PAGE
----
Our son recovered and has grown to become a bright, bubbly 4 year old.
I now have a much better relationship with my digital life and I think that has been profoundly influenced by that event. Over time I’ve changed my mindset.
I didn’t have to be at the bec and call of my phone or other people.
The world doesn’t end if you don’t reply straight away.
Through a lot of mindset shifts and personal growth I’ve detached myself from the ‘scroll’ and created a digital life for myself that not only balances with my day to day reality, but supports it in the most beneficial way.
And you can have a positive relationship with your devices too, by undergoing a thorough digital declutter and digital detox – s regularly.
Many people define a ‘digital detox’ as a one time event where you put down you devices and engage in the ‘real’ world. But I want to suggest that rather than a single digital detox, you create daily habits around how you engage with devices and social media in order to create more balance in your life. Just like with your relationship with food, everything in moderation.
Start off by assessing what your priorities are.
Why do you need a smartphone or tablet? How can you use it to benefit your life?
Is it to connect to digital friends, feeds of strangers and opinionated threads?
Do you primarily use it for work?
Where did you really want to spend your time, energy and focus?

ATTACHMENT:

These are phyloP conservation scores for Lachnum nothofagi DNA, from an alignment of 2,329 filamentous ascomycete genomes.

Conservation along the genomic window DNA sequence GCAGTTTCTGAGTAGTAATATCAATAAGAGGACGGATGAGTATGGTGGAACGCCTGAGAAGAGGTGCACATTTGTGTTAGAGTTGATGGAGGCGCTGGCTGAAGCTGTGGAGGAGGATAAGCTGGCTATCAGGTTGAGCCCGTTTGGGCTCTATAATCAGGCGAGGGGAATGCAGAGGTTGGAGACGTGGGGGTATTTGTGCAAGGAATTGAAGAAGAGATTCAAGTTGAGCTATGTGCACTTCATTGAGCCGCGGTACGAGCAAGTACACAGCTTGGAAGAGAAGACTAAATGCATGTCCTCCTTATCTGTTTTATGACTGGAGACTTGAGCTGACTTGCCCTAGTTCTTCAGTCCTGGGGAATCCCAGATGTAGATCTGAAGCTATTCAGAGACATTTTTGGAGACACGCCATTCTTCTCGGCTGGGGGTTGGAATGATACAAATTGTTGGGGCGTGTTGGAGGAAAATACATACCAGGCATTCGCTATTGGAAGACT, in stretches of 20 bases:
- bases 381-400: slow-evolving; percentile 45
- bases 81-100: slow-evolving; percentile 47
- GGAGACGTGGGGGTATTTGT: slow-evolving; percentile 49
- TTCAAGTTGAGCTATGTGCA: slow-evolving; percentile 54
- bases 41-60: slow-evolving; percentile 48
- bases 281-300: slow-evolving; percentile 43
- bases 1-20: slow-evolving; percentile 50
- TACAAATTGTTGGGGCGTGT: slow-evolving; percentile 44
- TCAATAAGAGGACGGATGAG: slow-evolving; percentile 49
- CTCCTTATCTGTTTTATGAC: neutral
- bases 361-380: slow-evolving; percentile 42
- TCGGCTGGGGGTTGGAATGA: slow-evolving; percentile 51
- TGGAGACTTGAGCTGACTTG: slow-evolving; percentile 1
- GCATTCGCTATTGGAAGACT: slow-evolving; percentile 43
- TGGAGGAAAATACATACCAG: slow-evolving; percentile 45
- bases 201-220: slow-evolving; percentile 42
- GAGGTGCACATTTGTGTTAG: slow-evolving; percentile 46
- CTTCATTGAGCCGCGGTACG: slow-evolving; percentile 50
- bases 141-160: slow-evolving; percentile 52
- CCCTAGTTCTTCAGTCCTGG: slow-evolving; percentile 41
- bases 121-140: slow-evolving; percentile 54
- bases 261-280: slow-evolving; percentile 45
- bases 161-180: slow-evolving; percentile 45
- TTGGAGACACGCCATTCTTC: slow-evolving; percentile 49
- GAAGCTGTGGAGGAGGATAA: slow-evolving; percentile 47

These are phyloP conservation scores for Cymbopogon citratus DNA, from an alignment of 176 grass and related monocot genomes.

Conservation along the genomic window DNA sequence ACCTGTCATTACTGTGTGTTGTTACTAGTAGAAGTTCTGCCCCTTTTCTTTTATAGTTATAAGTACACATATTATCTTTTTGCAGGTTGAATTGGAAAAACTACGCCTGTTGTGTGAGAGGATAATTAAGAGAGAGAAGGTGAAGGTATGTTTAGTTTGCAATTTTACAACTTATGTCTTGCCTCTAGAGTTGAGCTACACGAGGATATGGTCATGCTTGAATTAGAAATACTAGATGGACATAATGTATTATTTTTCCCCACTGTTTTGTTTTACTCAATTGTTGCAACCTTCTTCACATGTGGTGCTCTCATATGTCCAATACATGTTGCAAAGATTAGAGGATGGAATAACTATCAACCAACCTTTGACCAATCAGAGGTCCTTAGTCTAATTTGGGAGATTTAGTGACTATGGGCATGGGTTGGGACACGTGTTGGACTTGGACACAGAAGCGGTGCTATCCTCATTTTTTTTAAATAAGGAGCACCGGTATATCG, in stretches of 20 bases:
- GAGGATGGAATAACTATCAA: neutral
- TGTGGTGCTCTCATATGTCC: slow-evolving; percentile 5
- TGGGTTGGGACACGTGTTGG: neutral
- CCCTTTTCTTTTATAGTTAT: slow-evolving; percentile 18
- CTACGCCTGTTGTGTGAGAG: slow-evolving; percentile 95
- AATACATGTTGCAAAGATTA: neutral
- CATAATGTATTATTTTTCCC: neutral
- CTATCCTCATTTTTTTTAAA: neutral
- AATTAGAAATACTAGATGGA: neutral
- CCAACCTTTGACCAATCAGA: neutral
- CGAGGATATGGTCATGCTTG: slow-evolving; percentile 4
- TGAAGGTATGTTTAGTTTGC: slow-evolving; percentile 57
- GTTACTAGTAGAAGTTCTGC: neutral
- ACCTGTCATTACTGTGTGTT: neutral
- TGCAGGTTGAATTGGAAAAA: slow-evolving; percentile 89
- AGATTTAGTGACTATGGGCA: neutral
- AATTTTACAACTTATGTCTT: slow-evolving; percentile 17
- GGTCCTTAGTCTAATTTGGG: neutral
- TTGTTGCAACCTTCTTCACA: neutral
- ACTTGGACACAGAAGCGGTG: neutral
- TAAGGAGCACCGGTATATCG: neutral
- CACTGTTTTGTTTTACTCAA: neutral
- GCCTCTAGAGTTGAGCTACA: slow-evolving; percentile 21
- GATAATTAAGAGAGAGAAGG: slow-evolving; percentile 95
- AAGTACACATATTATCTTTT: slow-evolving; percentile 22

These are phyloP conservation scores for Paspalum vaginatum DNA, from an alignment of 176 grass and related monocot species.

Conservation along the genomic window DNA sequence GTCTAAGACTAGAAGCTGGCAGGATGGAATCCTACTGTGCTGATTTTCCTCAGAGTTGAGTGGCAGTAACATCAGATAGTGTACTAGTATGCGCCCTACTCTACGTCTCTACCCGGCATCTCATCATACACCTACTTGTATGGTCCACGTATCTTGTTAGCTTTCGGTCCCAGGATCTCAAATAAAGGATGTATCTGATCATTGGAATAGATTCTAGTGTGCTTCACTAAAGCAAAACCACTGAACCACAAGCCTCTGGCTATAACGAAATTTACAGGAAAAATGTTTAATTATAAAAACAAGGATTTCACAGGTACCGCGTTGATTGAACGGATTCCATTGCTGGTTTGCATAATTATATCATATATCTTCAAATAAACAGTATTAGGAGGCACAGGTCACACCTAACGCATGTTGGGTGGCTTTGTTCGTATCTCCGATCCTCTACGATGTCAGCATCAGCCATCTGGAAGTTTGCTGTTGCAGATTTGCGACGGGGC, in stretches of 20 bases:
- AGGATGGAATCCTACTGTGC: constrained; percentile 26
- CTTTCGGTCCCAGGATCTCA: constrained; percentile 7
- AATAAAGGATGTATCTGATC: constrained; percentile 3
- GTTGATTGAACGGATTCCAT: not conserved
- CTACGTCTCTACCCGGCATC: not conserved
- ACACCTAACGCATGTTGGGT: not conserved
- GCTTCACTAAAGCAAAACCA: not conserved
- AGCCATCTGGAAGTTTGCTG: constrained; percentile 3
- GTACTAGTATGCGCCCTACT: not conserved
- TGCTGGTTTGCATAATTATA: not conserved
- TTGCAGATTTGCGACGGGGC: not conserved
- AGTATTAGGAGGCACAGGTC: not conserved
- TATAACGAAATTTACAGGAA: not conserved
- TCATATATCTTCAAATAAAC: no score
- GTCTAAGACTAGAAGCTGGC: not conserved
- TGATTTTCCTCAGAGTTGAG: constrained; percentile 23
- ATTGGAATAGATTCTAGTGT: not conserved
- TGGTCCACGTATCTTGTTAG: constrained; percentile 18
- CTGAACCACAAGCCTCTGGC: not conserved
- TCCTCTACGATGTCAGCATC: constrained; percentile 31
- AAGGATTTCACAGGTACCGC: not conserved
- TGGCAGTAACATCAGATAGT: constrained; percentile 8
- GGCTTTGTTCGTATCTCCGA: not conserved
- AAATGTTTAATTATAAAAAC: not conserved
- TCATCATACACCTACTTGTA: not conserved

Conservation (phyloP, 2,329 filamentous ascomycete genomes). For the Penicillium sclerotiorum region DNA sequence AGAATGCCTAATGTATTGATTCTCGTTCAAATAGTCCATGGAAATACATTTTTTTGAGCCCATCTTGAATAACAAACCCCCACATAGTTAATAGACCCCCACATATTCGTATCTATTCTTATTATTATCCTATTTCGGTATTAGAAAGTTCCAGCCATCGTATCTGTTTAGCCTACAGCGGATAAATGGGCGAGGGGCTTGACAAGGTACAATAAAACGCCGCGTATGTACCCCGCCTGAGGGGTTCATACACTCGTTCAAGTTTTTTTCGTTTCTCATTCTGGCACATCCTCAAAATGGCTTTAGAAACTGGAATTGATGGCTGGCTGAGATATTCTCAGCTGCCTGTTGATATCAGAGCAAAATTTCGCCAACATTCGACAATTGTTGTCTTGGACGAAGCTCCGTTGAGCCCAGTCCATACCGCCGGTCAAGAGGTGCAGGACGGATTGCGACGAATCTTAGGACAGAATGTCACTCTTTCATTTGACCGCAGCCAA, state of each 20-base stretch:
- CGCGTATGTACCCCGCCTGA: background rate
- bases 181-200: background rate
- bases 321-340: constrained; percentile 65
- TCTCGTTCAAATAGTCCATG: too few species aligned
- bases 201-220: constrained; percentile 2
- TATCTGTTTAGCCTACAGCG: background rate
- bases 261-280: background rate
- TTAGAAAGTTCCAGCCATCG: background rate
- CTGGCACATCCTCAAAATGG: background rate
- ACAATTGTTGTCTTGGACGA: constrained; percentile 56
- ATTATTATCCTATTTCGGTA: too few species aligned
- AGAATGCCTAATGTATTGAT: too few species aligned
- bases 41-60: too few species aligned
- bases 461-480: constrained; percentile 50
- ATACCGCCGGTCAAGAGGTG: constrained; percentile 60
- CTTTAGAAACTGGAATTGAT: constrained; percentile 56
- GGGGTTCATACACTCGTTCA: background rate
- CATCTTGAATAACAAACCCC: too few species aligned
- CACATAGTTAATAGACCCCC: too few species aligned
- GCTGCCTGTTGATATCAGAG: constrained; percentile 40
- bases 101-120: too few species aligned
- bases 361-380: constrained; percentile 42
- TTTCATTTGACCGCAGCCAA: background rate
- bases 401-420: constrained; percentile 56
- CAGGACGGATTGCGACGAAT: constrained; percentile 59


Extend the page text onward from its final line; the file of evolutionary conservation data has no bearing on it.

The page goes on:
These simple questions led me to better understand how I use my devices and in particular, social media. It also helped me figure out what role they would play in my daily life going forward.
I realised that my use of Facebook was primarily for staying in touch with close friends and family, Twitter to absorb news and opinions and Instagram for following people I respected or enjoyed content of.
Over the past 2 years, I’ve worked to cut down the amount of time I spend on social media that isn’t work related.
Now I’m on Facebook for less than 2 hours a week while Instagram and Twitter is about 4 hours each, though this does vary depending on my workload and current events.
The majority of my use of devices now is related to researching and creating content for amazing women.
In order to do this though, I have to ensure that my daily digital detox is supported by positive habits, mindful processes and firm boundaries.
RoadMap To Your Digital Detox